There were so many images, smells and meetings of mind on this centuries old path that this space is too short to fill them.

There was the father walking the path with two mules in fulfilling a dream that his daughter had on her death bed when dying of cancer. There are the brave young folk in the Aragon province fighting a dam project that will flood a pristine valley and one of the oldest parts of the Camino. There are the faces of people you look at where you know they have just gone through a very hard time in their lives and that they have come through, stronger.

On a physical level, I feel much fitter. My skin seems smoother and my senses of smell and hearing different. In my dreams I am still walking and when I wake up I know that I will soon be making plans for the next walk on the Camino.

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Reconnecting by walking the Camino

IMG_1581  Tomorrow my wife Alyce and I are starting our walk on the Camino from the French town of Lourdes.  Its time to walk things off again and to reconnect on many levels after a more than challenging year. For centuries, if not longer, countless people have walked these ancient paths mainly as an inner and outer spiritual journey. It is believed that prior to it becoming the mainly Christian St. James Way the Celtic people had walked these ceremonial paths in paying homage to the Earth Goddess.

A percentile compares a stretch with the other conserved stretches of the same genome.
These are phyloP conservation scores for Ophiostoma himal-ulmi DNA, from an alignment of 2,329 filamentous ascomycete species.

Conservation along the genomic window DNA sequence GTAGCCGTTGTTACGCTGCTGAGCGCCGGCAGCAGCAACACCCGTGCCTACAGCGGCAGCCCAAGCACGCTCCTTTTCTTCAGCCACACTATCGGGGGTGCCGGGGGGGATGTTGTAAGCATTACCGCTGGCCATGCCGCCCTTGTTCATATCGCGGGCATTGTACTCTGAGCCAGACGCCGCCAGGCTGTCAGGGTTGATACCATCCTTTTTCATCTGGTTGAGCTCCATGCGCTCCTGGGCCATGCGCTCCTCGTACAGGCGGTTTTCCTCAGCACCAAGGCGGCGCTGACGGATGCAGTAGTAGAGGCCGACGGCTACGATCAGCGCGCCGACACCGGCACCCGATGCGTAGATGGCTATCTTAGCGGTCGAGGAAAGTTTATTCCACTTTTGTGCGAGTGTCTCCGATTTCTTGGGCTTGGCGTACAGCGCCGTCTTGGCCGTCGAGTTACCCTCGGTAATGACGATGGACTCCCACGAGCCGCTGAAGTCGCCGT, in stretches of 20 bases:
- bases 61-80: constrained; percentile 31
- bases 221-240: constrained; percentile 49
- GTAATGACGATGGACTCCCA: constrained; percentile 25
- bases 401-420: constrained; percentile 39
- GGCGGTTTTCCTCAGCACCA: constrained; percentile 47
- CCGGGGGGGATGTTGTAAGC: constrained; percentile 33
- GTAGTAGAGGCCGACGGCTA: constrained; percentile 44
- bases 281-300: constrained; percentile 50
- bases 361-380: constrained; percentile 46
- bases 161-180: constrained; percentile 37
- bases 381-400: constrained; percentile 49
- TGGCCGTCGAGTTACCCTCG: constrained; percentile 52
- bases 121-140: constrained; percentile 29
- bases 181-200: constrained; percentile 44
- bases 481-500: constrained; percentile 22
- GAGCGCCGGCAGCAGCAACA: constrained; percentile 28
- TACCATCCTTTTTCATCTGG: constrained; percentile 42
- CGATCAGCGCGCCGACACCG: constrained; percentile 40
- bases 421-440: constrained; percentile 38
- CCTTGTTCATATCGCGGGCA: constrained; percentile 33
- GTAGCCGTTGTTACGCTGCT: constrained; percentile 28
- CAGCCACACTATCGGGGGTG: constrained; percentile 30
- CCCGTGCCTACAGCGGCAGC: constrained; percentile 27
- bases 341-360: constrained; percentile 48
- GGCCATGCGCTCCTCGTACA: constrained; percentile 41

Over the years I’ve walked several Camino routes alone, with a good friend, in a group and with my wife. I’ve been asked so why walk the Camino if you can go on a hike anywhere else? Whats the big deal? Why are so many thousands of people in modern times rediscovering this ancient pilgrimage route and taking time out to “walk things off”.

I’ve had some of the most interesting meetings with people from all walks of life on the Way. Some take time out after having lost a loved one, or having recovered from a serious illness or finding themselves at a crossroads in life. Others simply enjoy the walking. But nobody I know has gone home from the Camino without it having triggered something something in their lives. Its been a long tradition to leave a stone at these kilometre markings as a sign of respect to previous pilgrims, or to let things go that you no longer need in your life, or in memory of a cherished person.

camino_steine During the Middle Ages it was common for at least one member of a family to go on the pilgrimage to “cleanse” the family line of “sins”.  Many never came back. It was an arduous route in those times with many people dying of disease and illness. Today practically every town caters towards the pilgrims with good food and comfortable accommodation. The route is well-marked although every pilgrim will tell a story of having got “lost in the way.” It is part of the process of reconnecting, finding ones rhythm and getting back into ones own space.

This time we will be walking about 270 km over two weeks from Lourdes to Puenta La Reina, taking things as they come. We will keep you posted.